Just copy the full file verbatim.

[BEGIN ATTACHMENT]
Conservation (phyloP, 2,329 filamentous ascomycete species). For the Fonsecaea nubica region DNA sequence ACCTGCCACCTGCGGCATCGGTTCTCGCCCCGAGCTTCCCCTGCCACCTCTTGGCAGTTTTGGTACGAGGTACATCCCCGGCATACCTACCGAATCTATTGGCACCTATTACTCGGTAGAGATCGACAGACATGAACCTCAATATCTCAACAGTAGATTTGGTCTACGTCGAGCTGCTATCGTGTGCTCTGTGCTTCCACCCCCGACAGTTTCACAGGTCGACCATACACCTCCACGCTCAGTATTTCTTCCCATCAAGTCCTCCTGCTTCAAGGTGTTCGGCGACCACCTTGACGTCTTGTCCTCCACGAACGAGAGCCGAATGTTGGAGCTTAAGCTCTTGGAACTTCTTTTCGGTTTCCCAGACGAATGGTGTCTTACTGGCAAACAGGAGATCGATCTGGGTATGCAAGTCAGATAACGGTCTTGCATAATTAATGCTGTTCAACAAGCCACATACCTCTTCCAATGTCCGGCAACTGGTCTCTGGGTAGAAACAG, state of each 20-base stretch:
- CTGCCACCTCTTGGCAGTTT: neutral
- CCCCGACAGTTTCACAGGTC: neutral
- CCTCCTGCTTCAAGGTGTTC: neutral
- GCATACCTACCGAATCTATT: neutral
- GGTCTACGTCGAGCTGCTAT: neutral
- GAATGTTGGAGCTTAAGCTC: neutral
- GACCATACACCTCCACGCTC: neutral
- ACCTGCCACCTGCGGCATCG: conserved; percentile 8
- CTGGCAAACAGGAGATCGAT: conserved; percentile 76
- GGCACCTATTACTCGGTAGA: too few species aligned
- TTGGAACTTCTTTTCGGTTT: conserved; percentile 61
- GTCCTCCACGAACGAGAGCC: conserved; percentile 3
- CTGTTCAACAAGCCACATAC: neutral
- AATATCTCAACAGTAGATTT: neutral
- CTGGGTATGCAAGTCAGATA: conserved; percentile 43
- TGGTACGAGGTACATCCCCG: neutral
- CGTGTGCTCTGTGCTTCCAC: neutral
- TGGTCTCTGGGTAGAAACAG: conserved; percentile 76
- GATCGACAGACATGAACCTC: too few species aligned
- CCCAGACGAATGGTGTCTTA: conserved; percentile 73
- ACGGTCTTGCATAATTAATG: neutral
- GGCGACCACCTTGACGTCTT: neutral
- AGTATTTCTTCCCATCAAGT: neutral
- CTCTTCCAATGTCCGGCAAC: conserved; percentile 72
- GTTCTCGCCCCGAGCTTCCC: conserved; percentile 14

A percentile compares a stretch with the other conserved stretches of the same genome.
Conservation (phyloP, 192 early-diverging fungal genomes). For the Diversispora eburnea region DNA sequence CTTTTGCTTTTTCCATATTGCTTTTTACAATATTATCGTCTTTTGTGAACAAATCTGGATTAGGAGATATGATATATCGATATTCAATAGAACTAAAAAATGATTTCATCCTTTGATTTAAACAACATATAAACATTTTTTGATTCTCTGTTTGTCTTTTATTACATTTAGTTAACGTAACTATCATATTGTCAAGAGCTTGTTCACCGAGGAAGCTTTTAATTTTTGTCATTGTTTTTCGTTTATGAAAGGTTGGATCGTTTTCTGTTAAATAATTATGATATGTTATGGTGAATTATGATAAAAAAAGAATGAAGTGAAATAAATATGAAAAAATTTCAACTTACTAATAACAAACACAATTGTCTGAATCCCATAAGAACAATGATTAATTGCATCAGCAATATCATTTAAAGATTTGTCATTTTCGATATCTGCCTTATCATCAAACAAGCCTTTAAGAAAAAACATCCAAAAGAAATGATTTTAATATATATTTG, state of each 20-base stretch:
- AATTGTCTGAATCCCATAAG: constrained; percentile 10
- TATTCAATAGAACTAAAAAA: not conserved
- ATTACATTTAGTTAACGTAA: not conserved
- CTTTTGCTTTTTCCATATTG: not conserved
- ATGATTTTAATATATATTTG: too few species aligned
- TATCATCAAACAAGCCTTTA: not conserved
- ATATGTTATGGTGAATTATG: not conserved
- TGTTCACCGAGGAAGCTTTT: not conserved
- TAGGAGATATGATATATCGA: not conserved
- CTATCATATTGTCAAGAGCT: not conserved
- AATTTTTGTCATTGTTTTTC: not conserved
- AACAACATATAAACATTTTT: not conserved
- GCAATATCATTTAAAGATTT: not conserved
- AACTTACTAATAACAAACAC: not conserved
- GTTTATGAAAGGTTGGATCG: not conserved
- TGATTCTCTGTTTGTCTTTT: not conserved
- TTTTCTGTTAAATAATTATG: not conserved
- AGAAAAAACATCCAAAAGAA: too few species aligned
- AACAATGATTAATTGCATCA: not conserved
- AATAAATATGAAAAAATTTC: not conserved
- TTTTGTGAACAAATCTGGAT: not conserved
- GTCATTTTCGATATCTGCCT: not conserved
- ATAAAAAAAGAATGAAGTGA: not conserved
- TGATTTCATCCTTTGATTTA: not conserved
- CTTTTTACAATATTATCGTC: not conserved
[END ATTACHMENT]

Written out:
Conservation (phyloP, 2,329 filamentous ascomycete species). For the Fonsecaea nubica region DNA sequence ACCTGCCACCTGCGGCATCGGTTCTCGCCCCGAGCTTCCCCTGCCACCTCTTGGCAGTTTTGGTACGAGGTACATCCCCGGCATACCTACCGAATCTATTGGCACCTATTACTCGGTAGAGATCGACAGACATGAACCTCAATATCTCAACAGTAGATTTGGTCTACGTCGAGCTGCTATCGTGTGCTCTGTGCTTCCACCCCCGACAGTTTCACAGGTCGACCATACACCTCCACGCTCAGTATTTCTTCCCATCAAGTCCTCCTGCTTCAAGGTGTTCGGCGACCACCTTGACGTCTTGTCCTCCACGAACGAGAGCCGAATGTTGGAGCTTAAGCTCTTGGAACTTCTTTTCGGTTTCCCAGACGAATGGTGTCTTACTGGCAAACAGGAGATCGATCTGGGTATGCAAGTCAGATAACGGTCTTGCATAATTAATGCTGTTCAACAAGCCACATACCTCTTCCAATGTCCGGCAACTGGTCTCTGGGTAGAAACAG, state of each 20-base stretch:
- CTGCCACCTCTTGGCAGTTT: neutral
- CCCCGACAGTTTCACAGGTC: neutral
- CCTCCTGCTTCAAGGTGTTC: neutral
- GCATACCTACCGAATCTATT: neutral
- GGTCTACGTCGAGCTGCTAT: neutral
- GAATGTTGGAGCTTAAGCTC: neutral
- GACCATACACCTCCACGCTC: neutral
- ACCTGCCACCTGCGGCATCG: conserved; percentile 8
- CTGGCAAACAGGAGATCGAT: conserved; percentile 76
- GGCACCTATTACTCGGTAGA: too few species aligned
- TTGGAACTTCTTTTCGGTTT: conserved; percentile 61
- GTCCTCCACGAACGAGAGCC: conserved; percentile 3
- CTGTTCAACAAGCCACATAC: neutral
- AATATCTCAACAGTAGATTT: neutral
- CTGGGTATGCAAGTCAGATA: conserved; percentile 43
- TGGTACGAGGTACATCCCCG: neutral
- CGTGTGCTCTGTGCTTCCAC: neutral
- TGGTCTCTGGGTAGAAACAG: conserved; percentile 76
- GATCGACAGACATGAACCTC: too few species aligned
- CCCAGACGAATGGTGTCTTA: conserved; percentile 73
- ACGGTCTTGCATAATTAATG: neutral
- GGCGACCACCTTGACGTCTT: neutral
- AGTATTTCTTCCCATCAAGT: neutral
- CTCTTCCAATGTCCGGCAAC: conserved; percentile 72
- GTTCTCGCCCCGAGCTTCCC: conserved; percentile 14

A percentile compares a stretch with the other conserved stretches of the same genome.
Conservation (phyloP, 192 early-diverging fungal genomes). For the Diversispora eburnea region DNA sequence CTTTTGCTTTTTCCATATTGCTTTTTACAATATTATCGTCTTTTGTGAACAAATCTGGATTAGGAGATATGATATATCGATATTCAATAGAACTAAAAAATGATTTCATCCTTTGATTTAAACAACATATAAACATTTTTTGATTCTCTGTTTGTCTTTTATTACATTTAGTTAACGTAACTATCATATTGTCAAGAGCTTGTTCACCGAGGAAGCTTTTAATTTTTGTCATTGTTTTTCGTTTATGAAAGGTTGGATCGTTTTCTGTTAAATAATTATGATATGTTATGGTGAATTATGATAAAAAAAGAATGAAGTGAAATAAATATGAAAAAATTTCAACTTACTAATAACAAACACAATTGTCTGAATCCCATAAGAACAATGATTAATTGCATCAGCAATATCATTTAAAGATTTGTCATTTTCGATATCTGCCTTATCATCAAACAAGCCTTTAAGAAAAAACATCCAAAAGAAATGATTTTAATATATATTTG, state of each 20-base stretch:
- AATTGTCTGAATCCCATAAG: constrained; percentile 10
- TATTCAATAGAACTAAAAAA: not conserved
- ATTACATTTAGTTAACGTAA: not conserved
- CTTTTGCTTTTTCCATATTG: not conserved
- ATGATTTTAATATATATTTG: too few species aligned
- TATCATCAAACAAGCCTTTA: not conserved
- ATATGTTATGGTGAATTATG: not conserved
- TGTTCACCGAGGAAGCTTTT: not conserved
- TAGGAGATATGATATATCGA: not conserved
- CTATCATATTGTCAAGAGCT: not conserved
- AATTTTTGTCATTGTTTTTC: not conserved
- AACAACATATAAACATTTTT: not conserved
- GCAATATCATTTAAAGATTT: not conserved
- AACTTACTAATAACAAACAC: not conserved
- GTTTATGAAAGGTTGGATCG: not conserved
- TGATTCTCTGTTTGTCTTTT: not conserved
- TTTTCTGTTAAATAATTATG: not conserved
- AGAAAAAACATCCAAAAGAA: too few species aligned
- AACAATGATTAATTGCATCA: not conserved
- AATAAATATGAAAAAATTTC: not conserved
- TTTTGTGAACAAATCTGGAT: not conserved
- GTCATTTTCGATATCTGCCT: not conserved
- ATAAAAAAAGAATGAAGTGA: not conserved
- TGATTTCATCCTTTGATTTA: not conserved
- CTTTTTACAATATTATCGTC: not conserved